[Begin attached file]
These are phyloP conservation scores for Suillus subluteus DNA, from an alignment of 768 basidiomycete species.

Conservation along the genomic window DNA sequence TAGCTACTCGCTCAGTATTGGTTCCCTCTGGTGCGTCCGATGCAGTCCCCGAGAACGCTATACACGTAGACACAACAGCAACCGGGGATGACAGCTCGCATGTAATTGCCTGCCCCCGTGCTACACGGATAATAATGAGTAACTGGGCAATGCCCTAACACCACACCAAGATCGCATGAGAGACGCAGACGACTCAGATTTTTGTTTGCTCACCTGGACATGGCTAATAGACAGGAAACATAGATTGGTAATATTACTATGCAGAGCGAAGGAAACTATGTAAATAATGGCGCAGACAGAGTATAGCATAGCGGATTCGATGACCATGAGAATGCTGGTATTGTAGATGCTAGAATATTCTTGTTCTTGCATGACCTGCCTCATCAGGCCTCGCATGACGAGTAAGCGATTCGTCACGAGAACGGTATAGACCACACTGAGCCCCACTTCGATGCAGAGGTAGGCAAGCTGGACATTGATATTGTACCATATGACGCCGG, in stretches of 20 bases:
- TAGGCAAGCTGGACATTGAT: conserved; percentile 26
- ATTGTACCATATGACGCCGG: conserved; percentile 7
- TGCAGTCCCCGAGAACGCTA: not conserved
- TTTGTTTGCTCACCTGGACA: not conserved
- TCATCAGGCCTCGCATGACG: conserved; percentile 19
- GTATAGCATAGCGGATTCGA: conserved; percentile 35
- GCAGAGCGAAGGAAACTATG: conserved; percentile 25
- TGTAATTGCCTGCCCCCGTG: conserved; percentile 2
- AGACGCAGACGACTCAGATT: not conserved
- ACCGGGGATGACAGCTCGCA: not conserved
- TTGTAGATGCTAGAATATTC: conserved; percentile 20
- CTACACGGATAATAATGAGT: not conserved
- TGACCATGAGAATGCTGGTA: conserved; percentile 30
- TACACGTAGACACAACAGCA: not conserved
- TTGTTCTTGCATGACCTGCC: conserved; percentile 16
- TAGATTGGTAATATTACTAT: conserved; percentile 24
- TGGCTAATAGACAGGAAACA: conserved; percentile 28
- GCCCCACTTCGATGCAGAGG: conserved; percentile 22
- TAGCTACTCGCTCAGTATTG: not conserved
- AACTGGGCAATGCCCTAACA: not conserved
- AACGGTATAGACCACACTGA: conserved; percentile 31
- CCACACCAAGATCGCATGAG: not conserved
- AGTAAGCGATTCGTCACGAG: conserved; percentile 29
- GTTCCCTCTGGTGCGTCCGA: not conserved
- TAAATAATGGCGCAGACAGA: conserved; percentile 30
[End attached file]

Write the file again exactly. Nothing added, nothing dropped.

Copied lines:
These are phyloP conservation scores for Suillus subluteus DNA, from an alignment of 768 basidiomycete species.

Conservation along the genomic window DNA sequence TAGCTACTCGCTCAGTATTGGTTCCCTCTGGTGCGTCCGATGCAGTCCCCGAGAACGCTATACACGTAGACACAACAGCAACCGGGGATGACAGCTCGCATGTAATTGCCTGCCCCCGTGCTACACGGATAATAATGAGTAACTGGGCAATGCCCTAACACCACACCAAGATCGCATGAGAGACGCAGACGACTCAGATTTTTGTTTGCTCACCTGGACATGGCTAATAGACAGGAAACATAGATTGGTAATATTACTATGCAGAGCGAAGGAAACTATGTAAATAATGGCGCAGACAGAGTATAGCATAGCGGATTCGATGACCATGAGAATGCTGGTATTGTAGATGCTAGAATATTCTTGTTCTTGCATGACCTGCCTCATCAGGCCTCGCATGACGAGTAAGCGATTCGTCACGAGAACGGTATAGACCACACTGAGCCCCACTTCGATGCAGAGGTAGGCAAGCTGGACATTGATATTGTACCATATGACGCCGG, in stretches of 20 bases:
- TAGGCAAGCTGGACATTGAT: conserved; percentile 26
- ATTGTACCATATGACGCCGG: conserved; percentile 7
- TGCAGTCCCCGAGAACGCTA: not conserved
- TTTGTTTGCTCACCTGGACA: not conserved
- TCATCAGGCCTCGCATGACG: conserved; percentile 19
- GTATAGCATAGCGGATTCGA: conserved; percentile 35
- GCAGAGCGAAGGAAACTATG: conserved; percentile 25
- TGTAATTGCCTGCCCCCGTG: conserved; percentile 2
- AGACGCAGACGACTCAGATT: not conserved
- ACCGGGGATGACAGCTCGCA: not conserved
- TTGTAGATGCTAGAATATTC: conserved; percentile 20
- CTACACGGATAATAATGAGT: not conserved
- TGACCATGAGAATGCTGGTA: conserved; percentile 30
- TACACGTAGACACAACAGCA: not conserved
- TTGTTCTTGCATGACCTGCC: conserved; percentile 16
- TAGATTGGTAATATTACTAT: conserved; percentile 24
- TGGCTAATAGACAGGAAACA: conserved; percentile 28
- GCCCCACTTCGATGCAGAGG: conserved; percentile 22
- TAGCTACTCGCTCAGTATTG: not conserved
- AACTGGGCAATGCCCTAACA: not conserved
- AACGGTATAGACCACACTGA: conserved; percentile 31
- CCACACCAAGATCGCATGAG: not conserved
- AGTAAGCGATTCGTCACGAG: conserved; percentile 29
- GTTCCCTCTGGTGCGTCCGA: not conserved
- TAAATAATGGCGCAGACAGA: conserved; percentile 30